Cross over the road and go down the minor road opposite signed to Aldbury and Tring. Soon after passing a "beware of deer" road sign turn left down a bridle path. This post does have a Hertfordshire Way sign but pointing the way you have come from. On entering the woods, you will see diagonally on the right some green banks. It is worth while making your way over to these; they are the banks topped with ancient coppiced trees which bordered the original ride through the woods. Sadly what would have been a superb path has fallen into disuse and branches from the old trees have blocked it. The current, twisting, path runs a little way to the left of it and has been formed by National Trust tractors more or less parallel to the original. You can make sure you are maintaining the right direction by keeping an eye on the line of the old trees to your right. Soon after the old and new paths more or less converge there is a way mark post.
The bridle path goes straight on but at this point the walking is easier and the views much better if you turn left and in a few yards come out to an extensive open common - Northchurch Common. Here turn right and walk along the edge of the wood. Ignore paths off to the left going across the common and also any to the right; continue straight on past one signed with an axe marker - this shows you have just joined the Icknield Way, one of Englands ancient trackways, for a short distance. Where the edge of the wood turns left across your route carry straight on into the woods. At the next marker post the path bends left. Then in a very short distance at a second marker post go a little more left to continue once again with the wide green space on your left and woods and scrub falling away to your right. Follow this broad green path ignoring all paths to right and left until you reach a low marker post. Here turn right; marked as a bridle path and also Grand Union Canal Circular Walk. The wide track goes down hill through woods over two crossing tracks and after the second goes up to hit the B4506 (Grid ref. SP978100).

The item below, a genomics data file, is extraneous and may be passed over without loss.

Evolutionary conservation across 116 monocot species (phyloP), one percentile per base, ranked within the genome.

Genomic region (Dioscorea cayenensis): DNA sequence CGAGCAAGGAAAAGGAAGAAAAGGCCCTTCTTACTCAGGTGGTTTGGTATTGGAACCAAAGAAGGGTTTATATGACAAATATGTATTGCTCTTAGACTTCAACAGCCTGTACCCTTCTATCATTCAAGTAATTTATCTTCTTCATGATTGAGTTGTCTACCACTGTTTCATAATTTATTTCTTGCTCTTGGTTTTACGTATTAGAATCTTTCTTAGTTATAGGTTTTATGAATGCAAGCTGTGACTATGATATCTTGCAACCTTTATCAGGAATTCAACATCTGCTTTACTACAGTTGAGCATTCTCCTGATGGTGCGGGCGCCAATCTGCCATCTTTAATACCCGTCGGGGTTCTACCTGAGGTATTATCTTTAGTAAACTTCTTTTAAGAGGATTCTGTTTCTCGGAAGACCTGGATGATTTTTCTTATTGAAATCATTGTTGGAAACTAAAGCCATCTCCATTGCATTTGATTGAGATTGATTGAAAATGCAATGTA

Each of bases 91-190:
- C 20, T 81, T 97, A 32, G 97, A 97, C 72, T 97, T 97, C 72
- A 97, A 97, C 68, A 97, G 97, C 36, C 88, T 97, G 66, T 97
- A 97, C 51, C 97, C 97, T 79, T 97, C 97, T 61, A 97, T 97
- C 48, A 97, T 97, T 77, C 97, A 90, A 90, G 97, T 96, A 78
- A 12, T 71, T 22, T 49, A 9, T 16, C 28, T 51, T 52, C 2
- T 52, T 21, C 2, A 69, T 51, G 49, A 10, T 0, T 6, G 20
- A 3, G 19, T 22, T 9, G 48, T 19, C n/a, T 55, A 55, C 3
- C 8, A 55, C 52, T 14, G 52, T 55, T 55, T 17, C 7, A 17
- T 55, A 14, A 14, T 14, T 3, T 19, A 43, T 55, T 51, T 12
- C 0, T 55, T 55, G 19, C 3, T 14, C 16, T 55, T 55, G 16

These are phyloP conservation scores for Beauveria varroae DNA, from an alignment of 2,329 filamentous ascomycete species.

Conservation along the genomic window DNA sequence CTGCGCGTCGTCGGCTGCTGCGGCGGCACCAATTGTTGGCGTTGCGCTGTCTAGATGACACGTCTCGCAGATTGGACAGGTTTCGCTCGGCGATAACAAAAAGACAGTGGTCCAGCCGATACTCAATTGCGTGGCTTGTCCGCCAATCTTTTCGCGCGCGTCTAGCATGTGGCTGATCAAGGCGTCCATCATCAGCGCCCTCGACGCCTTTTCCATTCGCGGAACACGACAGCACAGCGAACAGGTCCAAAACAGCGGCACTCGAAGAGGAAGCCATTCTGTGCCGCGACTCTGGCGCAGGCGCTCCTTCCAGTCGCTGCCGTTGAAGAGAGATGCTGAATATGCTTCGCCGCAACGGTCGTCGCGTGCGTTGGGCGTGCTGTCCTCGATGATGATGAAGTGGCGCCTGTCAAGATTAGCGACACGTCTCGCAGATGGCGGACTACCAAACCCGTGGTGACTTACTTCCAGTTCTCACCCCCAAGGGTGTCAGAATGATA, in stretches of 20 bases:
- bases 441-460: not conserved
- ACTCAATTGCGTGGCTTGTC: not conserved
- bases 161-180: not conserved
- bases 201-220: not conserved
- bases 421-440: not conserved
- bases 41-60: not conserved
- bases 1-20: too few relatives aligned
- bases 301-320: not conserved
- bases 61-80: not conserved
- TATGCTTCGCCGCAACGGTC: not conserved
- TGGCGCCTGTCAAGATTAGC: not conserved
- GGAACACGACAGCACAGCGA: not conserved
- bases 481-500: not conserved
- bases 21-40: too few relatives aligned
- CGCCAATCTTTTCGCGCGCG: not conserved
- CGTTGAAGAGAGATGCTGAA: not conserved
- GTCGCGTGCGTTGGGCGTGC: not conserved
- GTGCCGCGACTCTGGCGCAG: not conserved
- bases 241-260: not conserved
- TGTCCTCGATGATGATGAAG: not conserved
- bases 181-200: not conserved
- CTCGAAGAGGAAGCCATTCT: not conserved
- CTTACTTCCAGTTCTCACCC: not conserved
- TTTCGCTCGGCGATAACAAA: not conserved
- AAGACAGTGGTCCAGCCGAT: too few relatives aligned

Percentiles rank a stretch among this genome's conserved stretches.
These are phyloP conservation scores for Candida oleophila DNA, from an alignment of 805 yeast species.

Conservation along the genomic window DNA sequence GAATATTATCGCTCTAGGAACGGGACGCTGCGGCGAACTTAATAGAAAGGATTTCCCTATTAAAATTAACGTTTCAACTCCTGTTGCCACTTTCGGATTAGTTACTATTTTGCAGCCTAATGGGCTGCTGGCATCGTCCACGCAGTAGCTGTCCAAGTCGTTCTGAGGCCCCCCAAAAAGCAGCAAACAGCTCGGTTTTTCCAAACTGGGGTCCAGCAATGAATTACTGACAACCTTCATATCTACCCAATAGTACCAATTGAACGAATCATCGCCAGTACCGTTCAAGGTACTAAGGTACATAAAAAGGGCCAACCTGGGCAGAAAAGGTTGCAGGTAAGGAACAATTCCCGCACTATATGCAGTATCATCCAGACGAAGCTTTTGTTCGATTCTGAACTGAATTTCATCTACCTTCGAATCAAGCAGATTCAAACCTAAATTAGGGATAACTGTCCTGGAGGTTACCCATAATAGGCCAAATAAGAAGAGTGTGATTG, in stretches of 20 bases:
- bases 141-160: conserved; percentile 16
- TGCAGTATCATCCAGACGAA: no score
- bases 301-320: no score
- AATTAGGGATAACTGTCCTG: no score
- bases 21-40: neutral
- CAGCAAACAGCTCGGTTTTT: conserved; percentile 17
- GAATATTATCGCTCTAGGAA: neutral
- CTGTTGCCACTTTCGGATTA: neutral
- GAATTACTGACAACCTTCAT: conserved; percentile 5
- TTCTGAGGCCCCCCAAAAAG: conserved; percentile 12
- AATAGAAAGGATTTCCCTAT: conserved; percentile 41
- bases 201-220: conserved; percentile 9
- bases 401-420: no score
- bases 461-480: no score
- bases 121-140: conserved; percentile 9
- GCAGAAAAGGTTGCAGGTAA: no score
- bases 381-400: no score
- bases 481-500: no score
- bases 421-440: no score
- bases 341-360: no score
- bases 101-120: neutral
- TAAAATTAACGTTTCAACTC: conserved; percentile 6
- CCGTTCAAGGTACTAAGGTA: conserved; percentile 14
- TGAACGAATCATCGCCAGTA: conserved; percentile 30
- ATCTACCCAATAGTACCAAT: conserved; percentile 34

Cross over the road and continue on the marked bridle path. Ignore a left fork signed Ashridge Estate Boundary Trail and go straight on and down to reach a tarmac road. Just before the road the path forks right and then continues on down over the road. If you miss the fork turn right down the road for a few yards to pick up the path. This reaches a grassy parking area by the side of the B4506. Cross this and go up the tarmac road ahead of you. Where this access road turns left go straight ahead on a gravel road to retrace your steps back to Bridgewater School, this time with the houses on the left and where the houses finish turning right through the barrier into the narrow enclosed path.
|Ordnance Survey Explorer 181||Sheet Map||1:25k||BUY MAP|
|Anquet OS Explorer 181||Digital Map||1:25k||BUY MAP|
|Ordnance Survey Landranger 165||Sheet Map||1:50k||BUY MAP|
|Anquet OS Landranger 165||Digital Map||1:50k||BUY MAP|
It is recommended you take a map. The preferred scale is 1:25k.
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OS Map showing start
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Walking in the Chilterns
A guidebook to 35 walks in the Chiltern Hills of southern England. These chalk hills and ancient woodlands stretch from Reading and the Thames valley through Oxfordshire, Buckinghamshire and Hertfordshire to Luton. Walking in the Chilterns - an Area of Outstanding Natural Beauty - for walkers of all abilities, with walks from 4 to 12 miles long.